Kisarazu Air Field

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Kisarazu Air Field
木更津飛行場
Kisarazu Hikōjō
Kisarazu air.jpg
IATA: noneICAO: RJTK
Summary
Airport type Military
Operator Japan Ground Self-Defense Force
Location Kisarazu, Japan
Elevation AMSL 10 ft / 3 m
Coordinates 35°23′42″N 139°54′47″E / 35.395°N 139.91306°E / 35.395; 139.91306Coordinates: 35°23′42″N 139°54′47″E / 35.395°N 139.91306°E / 35.395; 139.91306
Website JGSDF 1st Helicopter Brigade
Runways
Direction Length Surface
m ft
02/20 1,830 6,004 Asphalt concrete

Kisarazu Air Field (木更津飛行場 Kisarazu Hikōjō?) (ICAO: RJTK) is a Japanese military air field of the Japan Ground Self-Defense Force.[1] It is also known as JGSDF Camp Kisarazu (木更津駐屯地 Kisarazu Chūtonchi?).

The air field is north northwest of Kisarazu, Chiba Prefecture. Private charter jets also use the airport[2]

Operations[change | change source]

JGSDF Kisarazu is home to the JGSDF 1st Helicopter Brigade. These forces are part of the Central Readiness Force.[3]

The immediate JGSDF response to the 2011 Tōhoku earthquake and tsunami included helicopters from the 1st Helicopter Unit.[4]

After the Fukushima nuclear disaster, helicopters from Kisarazu sprayed seawater from above the plant onto the damaged reactor.[5]

History[change | change source]

Kisarazu Air Field was originally established in 1936 as a base for the Imperial Japanese Navy Air Service in the Yokosuka Naval District.[6]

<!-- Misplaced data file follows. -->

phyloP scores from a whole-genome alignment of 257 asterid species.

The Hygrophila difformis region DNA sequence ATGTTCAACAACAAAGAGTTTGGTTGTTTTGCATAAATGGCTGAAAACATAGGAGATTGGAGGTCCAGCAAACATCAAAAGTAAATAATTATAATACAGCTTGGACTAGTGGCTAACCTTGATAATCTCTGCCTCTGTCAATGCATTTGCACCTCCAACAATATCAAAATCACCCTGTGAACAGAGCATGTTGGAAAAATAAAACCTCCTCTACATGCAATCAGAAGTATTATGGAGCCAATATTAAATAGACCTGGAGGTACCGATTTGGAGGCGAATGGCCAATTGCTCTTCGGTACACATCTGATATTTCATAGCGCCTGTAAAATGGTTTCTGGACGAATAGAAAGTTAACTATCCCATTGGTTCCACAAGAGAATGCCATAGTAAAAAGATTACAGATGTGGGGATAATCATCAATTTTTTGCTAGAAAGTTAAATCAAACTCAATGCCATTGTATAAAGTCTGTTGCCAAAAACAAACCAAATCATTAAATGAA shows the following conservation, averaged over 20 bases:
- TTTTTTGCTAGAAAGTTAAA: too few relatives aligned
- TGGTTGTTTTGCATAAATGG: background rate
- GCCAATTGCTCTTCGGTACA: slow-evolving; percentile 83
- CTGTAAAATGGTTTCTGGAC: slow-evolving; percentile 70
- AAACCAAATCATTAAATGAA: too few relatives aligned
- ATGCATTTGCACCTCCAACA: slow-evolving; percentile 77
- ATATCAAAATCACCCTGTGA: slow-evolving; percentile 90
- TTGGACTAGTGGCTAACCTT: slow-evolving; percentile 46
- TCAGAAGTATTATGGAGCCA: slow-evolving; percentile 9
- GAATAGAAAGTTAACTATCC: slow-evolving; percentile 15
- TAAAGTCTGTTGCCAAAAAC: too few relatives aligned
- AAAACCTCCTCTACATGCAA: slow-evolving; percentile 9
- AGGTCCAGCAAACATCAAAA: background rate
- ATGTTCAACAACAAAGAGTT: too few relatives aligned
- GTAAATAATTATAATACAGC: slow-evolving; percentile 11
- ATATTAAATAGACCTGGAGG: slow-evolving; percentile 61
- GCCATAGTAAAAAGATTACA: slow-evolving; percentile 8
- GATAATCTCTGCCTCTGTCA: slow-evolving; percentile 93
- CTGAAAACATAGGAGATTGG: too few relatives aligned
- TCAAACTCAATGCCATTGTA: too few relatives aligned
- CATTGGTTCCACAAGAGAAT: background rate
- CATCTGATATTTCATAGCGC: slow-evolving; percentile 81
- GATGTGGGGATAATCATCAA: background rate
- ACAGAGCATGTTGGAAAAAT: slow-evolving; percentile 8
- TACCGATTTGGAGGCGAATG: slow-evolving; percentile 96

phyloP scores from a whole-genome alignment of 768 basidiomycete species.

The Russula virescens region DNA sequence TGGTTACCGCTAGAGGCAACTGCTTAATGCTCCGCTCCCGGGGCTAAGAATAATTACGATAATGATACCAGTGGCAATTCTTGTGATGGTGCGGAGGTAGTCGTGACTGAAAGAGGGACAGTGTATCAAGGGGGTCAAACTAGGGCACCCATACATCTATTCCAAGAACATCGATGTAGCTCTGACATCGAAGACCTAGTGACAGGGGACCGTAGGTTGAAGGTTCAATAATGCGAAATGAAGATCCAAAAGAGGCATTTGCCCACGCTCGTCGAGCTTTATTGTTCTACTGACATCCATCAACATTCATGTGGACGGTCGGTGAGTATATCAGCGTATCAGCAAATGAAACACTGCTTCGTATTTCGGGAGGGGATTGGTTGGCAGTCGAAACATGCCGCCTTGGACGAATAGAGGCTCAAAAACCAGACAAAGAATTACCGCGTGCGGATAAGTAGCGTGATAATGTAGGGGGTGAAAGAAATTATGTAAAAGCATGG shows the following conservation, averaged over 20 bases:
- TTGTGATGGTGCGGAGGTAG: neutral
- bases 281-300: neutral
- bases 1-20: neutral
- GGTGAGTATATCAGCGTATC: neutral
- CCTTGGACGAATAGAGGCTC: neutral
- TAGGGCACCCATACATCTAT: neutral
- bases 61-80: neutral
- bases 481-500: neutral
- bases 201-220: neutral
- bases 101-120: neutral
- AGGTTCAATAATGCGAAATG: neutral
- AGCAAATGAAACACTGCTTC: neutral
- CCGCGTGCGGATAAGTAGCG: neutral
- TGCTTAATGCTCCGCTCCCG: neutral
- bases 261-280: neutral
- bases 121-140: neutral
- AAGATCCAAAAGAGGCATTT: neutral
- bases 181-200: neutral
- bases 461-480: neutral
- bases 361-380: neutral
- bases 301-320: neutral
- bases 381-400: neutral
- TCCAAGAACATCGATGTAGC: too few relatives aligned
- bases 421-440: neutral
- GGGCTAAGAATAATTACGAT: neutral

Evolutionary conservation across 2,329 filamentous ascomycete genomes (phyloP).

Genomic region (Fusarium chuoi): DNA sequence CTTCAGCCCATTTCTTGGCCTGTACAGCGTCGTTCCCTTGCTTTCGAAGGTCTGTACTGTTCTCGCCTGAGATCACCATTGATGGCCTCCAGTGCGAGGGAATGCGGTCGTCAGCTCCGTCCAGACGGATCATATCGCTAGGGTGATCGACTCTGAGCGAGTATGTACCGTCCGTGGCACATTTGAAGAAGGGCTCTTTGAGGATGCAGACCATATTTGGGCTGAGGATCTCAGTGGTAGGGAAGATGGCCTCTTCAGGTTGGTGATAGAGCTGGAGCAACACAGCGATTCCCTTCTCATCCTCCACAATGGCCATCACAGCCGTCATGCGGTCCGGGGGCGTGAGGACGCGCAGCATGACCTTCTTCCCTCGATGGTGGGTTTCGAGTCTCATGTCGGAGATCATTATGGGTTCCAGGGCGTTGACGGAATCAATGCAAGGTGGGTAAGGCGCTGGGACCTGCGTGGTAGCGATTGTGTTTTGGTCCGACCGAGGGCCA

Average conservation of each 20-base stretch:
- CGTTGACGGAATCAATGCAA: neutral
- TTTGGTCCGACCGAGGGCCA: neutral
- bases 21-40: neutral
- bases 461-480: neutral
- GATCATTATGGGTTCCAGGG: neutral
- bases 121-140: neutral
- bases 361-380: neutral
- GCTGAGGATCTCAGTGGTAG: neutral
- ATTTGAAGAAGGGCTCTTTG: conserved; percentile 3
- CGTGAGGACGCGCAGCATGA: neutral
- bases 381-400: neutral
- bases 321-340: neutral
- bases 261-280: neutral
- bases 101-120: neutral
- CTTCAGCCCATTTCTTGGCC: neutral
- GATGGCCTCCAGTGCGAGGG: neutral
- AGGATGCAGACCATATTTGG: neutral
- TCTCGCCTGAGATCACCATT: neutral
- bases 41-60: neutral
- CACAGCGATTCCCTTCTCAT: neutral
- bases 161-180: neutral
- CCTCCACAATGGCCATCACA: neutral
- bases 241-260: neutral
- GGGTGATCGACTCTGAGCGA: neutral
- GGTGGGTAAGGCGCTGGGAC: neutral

After the end of World War II, the base was used by the United States Air Force (USAF) as "Kisarazu Air Base".[7]

In 1955, the runway was expanded to multiple jet bomber operational length.[8]

In 1956, control of the base was officially transferred to the Japan Air Self-Defense Force (JASDF). Some USAF units remained.

By the 1960s, the US only used Kisarazu to repair United States Navy jets stationed on aircraft carriers in the Pacific. The US military units at this air field were withdrawn.[9]

In 1968, the JASDF relocated to Iruma Air Base, and Kisarazu was transferred to JGSDF.

Related pages[change | change source]

References[change | change source]

  1. Facilities, Japan Ground Self Defense Force; retrieved 2012-1-23.
  2. Pilot information for Kisarazu Airport; retrieved 2012-1-23.
  3. Organizational Diagram of the Self-Defense Forces; "What is the CRF (Central Readiness Force)?; retrieved 2012-1-23.
  4. Mizokami, Kyle. "Tohoku Earthquake: The SDF and the First 24 Hours," Japan Security Watch. May 30, 2011, citing Hidemichi Katsumata, "Disaster Relief Operations of the JSDF for the Great East Japan Earthquake," Sekai no Kansen (Ships of the World). June 2011; compare "Japan had to show U.S. it took nuclear accident seriously," Asahi Shimbun. May 21, 2011; retrieved 2012-1-24.
  5. Katsumata, Hidemichi. "SDF Constantly on Call for Worst at N-plant," Daily Yomiuri. May 27, 2011; retrieved 2012-1-24.
  6. Pettie, Mark R. (2007). Sunburst: The Rise of Japanese Naval Air Power, 1909-1941, p. 256.
  7. Mikesh, Robert C. (1993). Broken Wings of the Samurai: the Destruction of the Japanese Airforce, p. 97.
  8. Hailey, Foster. "Bases U. S. TO Cut Bases, Tokyo Announces," New York Times. July 21, 1955; retrieved 2012-1-22.
  9. Shabecoff, Philip. "Bases U.S. Will Yield to Japan Termed Marginal," New York Times. December 27, 1968; retreieved 2012-1-24.